Epochs representing single experimental trials time-locked to the MIDI and FK onsets of correct and incorrect keystrokes were extracted from −400 to 600 ms, respectively. To investigate if differences between the ERPs of correct and incorrect notes reflect differences in processing the previous notes rather than error detection mechanisms, two random subsets from the pool of all correct notes were compared. Each subset comprised approximately three times the number of incorrect trials for each participant. This procedure also reduced the amount of correct notes. Epochs were then baseline corrected (from −400 to −200 ms), and subjected to an automatic artifact rejection procedure, which discarded trials that showed larger or smaller amplitude values than +60 μV or −60 μV, respectively.
Consequently, ERPs time-locked to the MIDI onset were, on average across 10 participants, computed for (a) 105 incorrect keystrokes (±46); (b) a first subset of 300 correct keystrokes (±151); (c) a second subset of 298 correct keystrokes (±154); (d) 387 correct but slow keystrokes (±335); and (e) 105 correct pre-error notes (±48). ERPs time-locked to the onset of FK landmarks were, on average across all participants, computed for (a) 75 incorrect keystrokes (±41); (b) a first subset of 217 correct keystrokes (±116); (c) a second subset of 216 correct notes (±114); and (d) 78 correct pre-error notes (±41). For the comparisons of the two subsets of correct notes and correct pre-error notes, one participant had to be excluded because too few trials could be distributed into the two subsets. Similarly, the number of correct but slow notes was too small for this participant (n = 21). Note that the number of trials used for the ERP computation differs depending on whether the ERPs are time-locked to the MIDI onset or to the onset of the FK landmarks. This is because not all keystrokes showed a clear FK landmark (see Results section), and because the artifact rejection procedure resulted in discarding different trials.
Based on visual inspection of the grand-averaged scalp topographies, mean ERP amplitude values were initially calculated for three regions of interest (ROIs): one frontal ROI (including electrodes F3, FZ, and F4), one central ROI (electrodes C3, CZ, and C4), and one parietal ROI (electrodes P3, PZ, P4). Time windows for statistical analysis were chosen based on the visual inspection of the grand-average ERPs and centered around the maximum of the differences between two conditions. Behavioral and movement data were statistically analyzed using paired sample t-tests. ERP data were analyzed with repeated measures ANOVAs with the factors Keystroke (correct, incorrect) and Frontality (frontal, central, parietal). The reported p-values were corrected using the Huynh-Feldt method where appropriate. The significance level for all tests was 0.05. All statistical analyses were performed with the software package PASW Statistics 18. ERPs were low-pass filtered (20 Hz) for presentation purposes only.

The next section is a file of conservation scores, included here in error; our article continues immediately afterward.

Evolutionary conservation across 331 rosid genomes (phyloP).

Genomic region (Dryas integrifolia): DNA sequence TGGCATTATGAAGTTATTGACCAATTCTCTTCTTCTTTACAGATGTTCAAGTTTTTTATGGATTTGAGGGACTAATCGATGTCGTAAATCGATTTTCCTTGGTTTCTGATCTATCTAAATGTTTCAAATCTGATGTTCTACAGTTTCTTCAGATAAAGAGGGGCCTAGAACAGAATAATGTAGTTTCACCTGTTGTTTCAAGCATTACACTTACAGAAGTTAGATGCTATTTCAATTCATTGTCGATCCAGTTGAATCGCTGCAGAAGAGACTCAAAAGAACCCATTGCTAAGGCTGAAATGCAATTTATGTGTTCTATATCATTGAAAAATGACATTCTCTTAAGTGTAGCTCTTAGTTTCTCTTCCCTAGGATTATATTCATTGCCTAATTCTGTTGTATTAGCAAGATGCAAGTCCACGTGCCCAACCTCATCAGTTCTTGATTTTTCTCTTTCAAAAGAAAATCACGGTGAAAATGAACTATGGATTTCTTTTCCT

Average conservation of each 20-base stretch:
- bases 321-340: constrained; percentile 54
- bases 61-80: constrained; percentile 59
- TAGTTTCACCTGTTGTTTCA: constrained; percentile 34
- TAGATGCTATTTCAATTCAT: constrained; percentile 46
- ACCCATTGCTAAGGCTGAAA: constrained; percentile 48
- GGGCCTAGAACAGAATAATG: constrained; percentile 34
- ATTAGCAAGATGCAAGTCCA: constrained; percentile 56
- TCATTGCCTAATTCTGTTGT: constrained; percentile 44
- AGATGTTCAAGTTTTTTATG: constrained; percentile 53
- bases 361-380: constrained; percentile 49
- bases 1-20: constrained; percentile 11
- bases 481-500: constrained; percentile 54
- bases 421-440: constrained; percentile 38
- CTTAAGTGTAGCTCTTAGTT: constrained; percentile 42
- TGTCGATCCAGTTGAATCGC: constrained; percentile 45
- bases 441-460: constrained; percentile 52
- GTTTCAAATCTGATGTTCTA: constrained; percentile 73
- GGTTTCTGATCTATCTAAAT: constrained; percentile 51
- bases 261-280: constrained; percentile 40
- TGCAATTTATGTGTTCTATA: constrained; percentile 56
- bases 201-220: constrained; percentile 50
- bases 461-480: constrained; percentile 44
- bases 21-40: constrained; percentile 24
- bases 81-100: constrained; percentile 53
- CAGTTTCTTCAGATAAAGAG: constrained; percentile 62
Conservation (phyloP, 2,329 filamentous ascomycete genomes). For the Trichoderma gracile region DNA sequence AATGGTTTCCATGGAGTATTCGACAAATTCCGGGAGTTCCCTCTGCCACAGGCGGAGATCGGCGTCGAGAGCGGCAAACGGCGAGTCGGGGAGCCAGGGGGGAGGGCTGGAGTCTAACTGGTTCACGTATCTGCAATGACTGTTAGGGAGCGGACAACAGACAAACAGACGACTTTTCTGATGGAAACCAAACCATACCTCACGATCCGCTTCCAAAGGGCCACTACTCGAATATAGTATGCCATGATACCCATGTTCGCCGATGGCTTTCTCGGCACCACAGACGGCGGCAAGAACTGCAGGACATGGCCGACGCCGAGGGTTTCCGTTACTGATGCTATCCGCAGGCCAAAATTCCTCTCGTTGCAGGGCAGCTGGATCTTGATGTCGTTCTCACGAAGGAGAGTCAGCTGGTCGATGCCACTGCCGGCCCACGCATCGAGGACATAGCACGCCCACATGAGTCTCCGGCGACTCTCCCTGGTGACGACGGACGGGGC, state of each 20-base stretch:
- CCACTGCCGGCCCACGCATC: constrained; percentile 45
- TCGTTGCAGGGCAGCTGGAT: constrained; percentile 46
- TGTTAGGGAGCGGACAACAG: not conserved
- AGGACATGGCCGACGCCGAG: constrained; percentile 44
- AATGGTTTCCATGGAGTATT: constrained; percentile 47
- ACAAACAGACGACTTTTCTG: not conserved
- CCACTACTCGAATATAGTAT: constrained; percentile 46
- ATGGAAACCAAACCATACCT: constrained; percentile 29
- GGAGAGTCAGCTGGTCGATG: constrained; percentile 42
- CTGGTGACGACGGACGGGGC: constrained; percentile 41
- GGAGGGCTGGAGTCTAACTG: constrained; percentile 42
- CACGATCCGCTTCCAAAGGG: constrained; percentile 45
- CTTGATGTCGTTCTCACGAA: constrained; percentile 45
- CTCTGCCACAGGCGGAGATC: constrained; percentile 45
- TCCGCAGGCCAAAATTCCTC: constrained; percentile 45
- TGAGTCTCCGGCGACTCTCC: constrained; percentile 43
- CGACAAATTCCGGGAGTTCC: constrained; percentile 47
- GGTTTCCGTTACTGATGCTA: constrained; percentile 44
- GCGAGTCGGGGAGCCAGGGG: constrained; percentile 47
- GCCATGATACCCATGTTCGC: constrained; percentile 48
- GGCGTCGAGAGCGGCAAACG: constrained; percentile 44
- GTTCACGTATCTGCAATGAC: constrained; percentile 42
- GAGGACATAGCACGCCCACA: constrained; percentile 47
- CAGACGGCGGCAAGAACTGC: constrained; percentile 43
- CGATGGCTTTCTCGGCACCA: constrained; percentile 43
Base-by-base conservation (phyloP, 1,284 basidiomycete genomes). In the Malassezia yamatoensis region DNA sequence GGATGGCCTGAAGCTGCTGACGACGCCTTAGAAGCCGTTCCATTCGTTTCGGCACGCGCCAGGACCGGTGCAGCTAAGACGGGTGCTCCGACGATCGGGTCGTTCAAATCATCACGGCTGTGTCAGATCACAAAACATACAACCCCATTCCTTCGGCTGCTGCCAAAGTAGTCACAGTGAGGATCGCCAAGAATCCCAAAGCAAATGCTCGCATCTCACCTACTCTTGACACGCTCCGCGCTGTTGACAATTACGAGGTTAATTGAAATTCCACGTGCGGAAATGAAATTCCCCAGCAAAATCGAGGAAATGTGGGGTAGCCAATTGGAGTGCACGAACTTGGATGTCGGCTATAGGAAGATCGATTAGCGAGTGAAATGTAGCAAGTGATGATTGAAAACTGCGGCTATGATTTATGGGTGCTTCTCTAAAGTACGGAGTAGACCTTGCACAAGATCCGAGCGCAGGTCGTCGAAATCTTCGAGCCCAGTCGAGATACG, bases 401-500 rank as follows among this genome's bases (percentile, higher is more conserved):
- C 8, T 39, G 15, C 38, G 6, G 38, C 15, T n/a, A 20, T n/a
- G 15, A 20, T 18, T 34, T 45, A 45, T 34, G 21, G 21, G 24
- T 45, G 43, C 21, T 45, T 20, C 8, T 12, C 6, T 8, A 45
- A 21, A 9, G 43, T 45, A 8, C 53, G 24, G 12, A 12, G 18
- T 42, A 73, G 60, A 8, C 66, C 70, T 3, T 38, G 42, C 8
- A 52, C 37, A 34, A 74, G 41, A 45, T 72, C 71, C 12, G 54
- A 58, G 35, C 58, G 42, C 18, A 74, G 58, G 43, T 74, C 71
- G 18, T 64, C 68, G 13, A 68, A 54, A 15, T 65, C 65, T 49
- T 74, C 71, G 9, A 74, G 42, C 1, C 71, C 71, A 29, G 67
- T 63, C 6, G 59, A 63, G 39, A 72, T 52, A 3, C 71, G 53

The mean IOI between two correct successive keystrokes was 129.4 ms (SD = 31.3 ms), indicating that participants were able to perform in the instructed tempo of 125 ms. Incorrect keystrokes were performed with a prolonged IOI (M = 143.8 ms, SD = 31.4 ms) compared to correct keystrokes [t(1, 9) = −6.27, p < 0.0001]. In addition, the IOIs of correctly performed notes immediately preceding erroneous keystrokes (“pre-error” notes) were prolonged (M = 137.9 ms, SD = 30.2 ms), compared to IOIs of correct keystrokes [t(1, 9) = −1.31, p = 0.025].
The MIDI velocities of incorrect keystrokes (M = 61.2, SD = 7.1) were decreased compared to correct keystrokes [M = 68.4, SD = 7.2; t(1, 9) = 5.61, p < 0.0001]. However, MIDI velocities of pre-error notes (M = 70.2, SD = 4.7) and correct notes did not differ [t(1, 9) = −1.49, p = 0.17].
An example of a keystroke showing a finger-key landmark (occurring when the finger touches the surface of the piano key) followed by a key-bottom landmark (occurring when the key reaches the key bed) is shown in Figure 2.